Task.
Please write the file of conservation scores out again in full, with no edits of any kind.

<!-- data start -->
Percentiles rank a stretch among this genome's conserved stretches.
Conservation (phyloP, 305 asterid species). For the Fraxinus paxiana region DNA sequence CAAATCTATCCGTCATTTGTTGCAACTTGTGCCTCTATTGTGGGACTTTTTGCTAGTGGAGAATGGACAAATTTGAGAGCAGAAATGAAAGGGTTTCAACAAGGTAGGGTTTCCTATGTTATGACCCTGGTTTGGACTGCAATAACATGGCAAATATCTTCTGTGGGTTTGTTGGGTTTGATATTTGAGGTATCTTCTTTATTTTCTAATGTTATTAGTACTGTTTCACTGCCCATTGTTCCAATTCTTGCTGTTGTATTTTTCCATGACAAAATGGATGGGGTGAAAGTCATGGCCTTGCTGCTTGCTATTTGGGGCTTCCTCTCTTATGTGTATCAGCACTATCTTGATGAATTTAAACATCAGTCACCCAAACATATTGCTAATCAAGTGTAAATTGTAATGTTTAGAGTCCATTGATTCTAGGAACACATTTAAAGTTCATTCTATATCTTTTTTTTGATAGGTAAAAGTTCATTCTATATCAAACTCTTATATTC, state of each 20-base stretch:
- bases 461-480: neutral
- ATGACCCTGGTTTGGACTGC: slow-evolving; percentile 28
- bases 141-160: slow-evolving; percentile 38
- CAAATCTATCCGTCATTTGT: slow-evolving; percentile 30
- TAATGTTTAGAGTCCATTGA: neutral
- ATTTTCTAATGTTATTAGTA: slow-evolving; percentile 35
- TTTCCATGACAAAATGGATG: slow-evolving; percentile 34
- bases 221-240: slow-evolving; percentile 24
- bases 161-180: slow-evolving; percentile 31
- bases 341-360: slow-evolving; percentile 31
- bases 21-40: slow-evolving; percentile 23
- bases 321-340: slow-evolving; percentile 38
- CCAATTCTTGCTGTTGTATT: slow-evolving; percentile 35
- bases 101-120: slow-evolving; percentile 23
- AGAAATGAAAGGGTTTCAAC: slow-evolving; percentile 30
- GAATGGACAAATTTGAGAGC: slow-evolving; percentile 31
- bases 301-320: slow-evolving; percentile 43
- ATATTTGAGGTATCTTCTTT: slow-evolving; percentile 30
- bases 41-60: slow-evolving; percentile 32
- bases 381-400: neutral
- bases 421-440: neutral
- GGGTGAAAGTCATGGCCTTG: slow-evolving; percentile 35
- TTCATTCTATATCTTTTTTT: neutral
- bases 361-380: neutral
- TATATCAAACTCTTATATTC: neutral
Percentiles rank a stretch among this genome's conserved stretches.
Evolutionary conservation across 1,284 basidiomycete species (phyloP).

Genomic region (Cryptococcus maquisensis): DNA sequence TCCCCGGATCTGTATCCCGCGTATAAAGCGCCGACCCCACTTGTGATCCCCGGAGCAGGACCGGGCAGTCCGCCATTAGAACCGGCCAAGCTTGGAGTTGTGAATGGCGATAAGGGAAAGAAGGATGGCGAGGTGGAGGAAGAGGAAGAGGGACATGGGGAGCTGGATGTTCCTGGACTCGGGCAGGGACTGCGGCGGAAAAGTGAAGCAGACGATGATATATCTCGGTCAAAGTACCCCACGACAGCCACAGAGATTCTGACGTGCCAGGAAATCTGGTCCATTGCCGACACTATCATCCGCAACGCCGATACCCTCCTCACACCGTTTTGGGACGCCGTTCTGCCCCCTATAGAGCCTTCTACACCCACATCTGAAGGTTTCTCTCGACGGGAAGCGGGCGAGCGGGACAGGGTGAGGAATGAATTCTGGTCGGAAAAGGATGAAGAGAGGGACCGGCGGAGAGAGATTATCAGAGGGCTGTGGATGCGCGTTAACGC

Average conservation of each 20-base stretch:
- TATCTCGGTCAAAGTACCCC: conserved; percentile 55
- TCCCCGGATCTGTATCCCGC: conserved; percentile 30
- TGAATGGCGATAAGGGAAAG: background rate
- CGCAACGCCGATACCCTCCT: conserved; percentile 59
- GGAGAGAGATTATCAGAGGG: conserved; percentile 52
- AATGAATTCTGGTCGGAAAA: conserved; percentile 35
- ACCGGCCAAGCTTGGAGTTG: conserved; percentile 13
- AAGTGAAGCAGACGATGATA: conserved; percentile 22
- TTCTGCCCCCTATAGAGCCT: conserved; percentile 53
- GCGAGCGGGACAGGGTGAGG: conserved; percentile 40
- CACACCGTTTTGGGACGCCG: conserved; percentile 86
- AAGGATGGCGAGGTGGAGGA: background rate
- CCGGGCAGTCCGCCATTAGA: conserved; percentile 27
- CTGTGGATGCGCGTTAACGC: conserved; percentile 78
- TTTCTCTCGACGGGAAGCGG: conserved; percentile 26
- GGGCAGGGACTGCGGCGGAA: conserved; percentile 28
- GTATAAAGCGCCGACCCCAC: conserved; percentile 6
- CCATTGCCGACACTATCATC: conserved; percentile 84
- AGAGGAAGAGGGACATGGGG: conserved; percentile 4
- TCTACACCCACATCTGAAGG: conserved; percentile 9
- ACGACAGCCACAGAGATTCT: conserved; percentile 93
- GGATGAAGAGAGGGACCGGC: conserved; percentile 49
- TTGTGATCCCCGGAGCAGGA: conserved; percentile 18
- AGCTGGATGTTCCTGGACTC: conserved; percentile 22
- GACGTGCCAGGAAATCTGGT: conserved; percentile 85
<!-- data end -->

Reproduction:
Percentiles rank a stretch among this genome's conserved stretches.
Conservation (phyloP, 305 asterid species). For the Fraxinus paxiana region DNA sequence CAAATCTATCCGTCATTTGTTGCAACTTGTGCCTCTATTGTGGGACTTTTTGCTAGTGGAGAATGGACAAATTTGAGAGCAGAAATGAAAGGGTTTCAACAAGGTAGGGTTTCCTATGTTATGACCCTGGTTTGGACTGCAATAACATGGCAAATATCTTCTGTGGGTTTGTTGGGTTTGATATTTGAGGTATCTTCTTTATTTTCTAATGTTATTAGTACTGTTTCACTGCCCATTGTTCCAATTCTTGCTGTTGTATTTTTCCATGACAAAATGGATGGGGTGAAAGTCATGGCCTTGCTGCTTGCTATTTGGGGCTTCCTCTCTTATGTGTATCAGCACTATCTTGATGAATTTAAACATCAGTCACCCAAACATATTGCTAATCAAGTGTAAATTGTAATGTTTAGAGTCCATTGATTCTAGGAACACATTTAAAGTTCATTCTATATCTTTTTTTTGATAGGTAAAAGTTCATTCTATATCAAACTCTTATATTC, state of each 20-base stretch:
- bases 461-480: neutral
- ATGACCCTGGTTTGGACTGC: slow-evolving; percentile 28
- bases 141-160: slow-evolving; percentile 38
- CAAATCTATCCGTCATTTGT: slow-evolving; percentile 30
- TAATGTTTAGAGTCCATTGA: neutral
- ATTTTCTAATGTTATTAGTA: slow-evolving; percentile 35
- TTTCCATGACAAAATGGATG: slow-evolving; percentile 34
- bases 221-240: slow-evolving; percentile 24
- bases 161-180: slow-evolving; percentile 31
- bases 341-360: slow-evolving; percentile 31
- bases 21-40: slow-evolving; percentile 23
- bases 321-340: slow-evolving; percentile 38
- CCAATTCTTGCTGTTGTATT: slow-evolving; percentile 35
- bases 101-120: slow-evolving; percentile 23
- AGAAATGAAAGGGTTTCAAC: slow-evolving; percentile 30
- GAATGGACAAATTTGAGAGC: slow-evolving; percentile 31
- bases 301-320: slow-evolving; percentile 43
- ATATTTGAGGTATCTTCTTT: slow-evolving; percentile 30
- bases 41-60: slow-evolving; percentile 32
- bases 381-400: neutral
- bases 421-440: neutral
- GGGTGAAAGTCATGGCCTTG: slow-evolving; percentile 35
- TTCATTCTATATCTTTTTTT: neutral
- bases 361-380: neutral
- TATATCAAACTCTTATATTC: neutral
Percentiles rank a stretch among this genome's conserved stretches.
Evolutionary conservation across 1,284 basidiomycete species (phyloP).

Genomic region (Cryptococcus maquisensis): DNA sequence TCCCCGGATCTGTATCCCGCGTATAAAGCGCCGACCCCACTTGTGATCCCCGGAGCAGGACCGGGCAGTCCGCCATTAGAACCGGCCAAGCTTGGAGTTGTGAATGGCGATAAGGGAAAGAAGGATGGCGAGGTGGAGGAAGAGGAAGAGGGACATGGGGAGCTGGATGTTCCTGGACTCGGGCAGGGACTGCGGCGGAAAAGTGAAGCAGACGATGATATATCTCGGTCAAAGTACCCCACGACAGCCACAGAGATTCTGACGTGCCAGGAAATCTGGTCCATTGCCGACACTATCATCCGCAACGCCGATACCCTCCTCACACCGTTTTGGGACGCCGTTCTGCCCCCTATAGAGCCTTCTACACCCACATCTGAAGGTTTCTCTCGACGGGAAGCGGGCGAGCGGGACAGGGTGAGGAATGAATTCTGGTCGGAAAAGGATGAAGAGAGGGACCGGCGGAGAGAGATTATCAGAGGGCTGTGGATGCGCGTTAACGC

Average conservation of each 20-base stretch:
- TATCTCGGTCAAAGTACCCC: conserved; percentile 55
- TCCCCGGATCTGTATCCCGC: conserved; percentile 30
- TGAATGGCGATAAGGGAAAG: background rate
- CGCAACGCCGATACCCTCCT: conserved; percentile 59
- GGAGAGAGATTATCAGAGGG: conserved; percentile 52
- AATGAATTCTGGTCGGAAAA: conserved; percentile 35
- ACCGGCCAAGCTTGGAGTTG: conserved; percentile 13
- AAGTGAAGCAGACGATGATA: conserved; percentile 22
- TTCTGCCCCCTATAGAGCCT: conserved; percentile 53
- GCGAGCGGGACAGGGTGAGG: conserved; percentile 40
- CACACCGTTTTGGGACGCCG: conserved; percentile 86
- AAGGATGGCGAGGTGGAGGA: background rate
- CCGGGCAGTCCGCCATTAGA: conserved; percentile 27
- CTGTGGATGCGCGTTAACGC: conserved; percentile 78
- TTTCTCTCGACGGGAAGCGG: conserved; percentile 26
- GGGCAGGGACTGCGGCGGAA: conserved; percentile 28
- GTATAAAGCGCCGACCCCAC: conserved; percentile 6
- CCATTGCCGACACTATCATC: conserved; percentile 84
- AGAGGAAGAGGGACATGGGG: conserved; percentile 4
- TCTACACCCACATCTGAAGG: conserved; percentile 9
- ACGACAGCCACAGAGATTCT: conserved; percentile 93
- GGATGAAGAGAGGGACCGGC: conserved; percentile 49
- TTGTGATCCCCGGAGCAGGA: conserved; percentile 18
- AGCTGGATGTTCCTGGACTC: conserved; percentile 22
- GACGTGCCAGGAAATCTGGT: conserved; percentile 85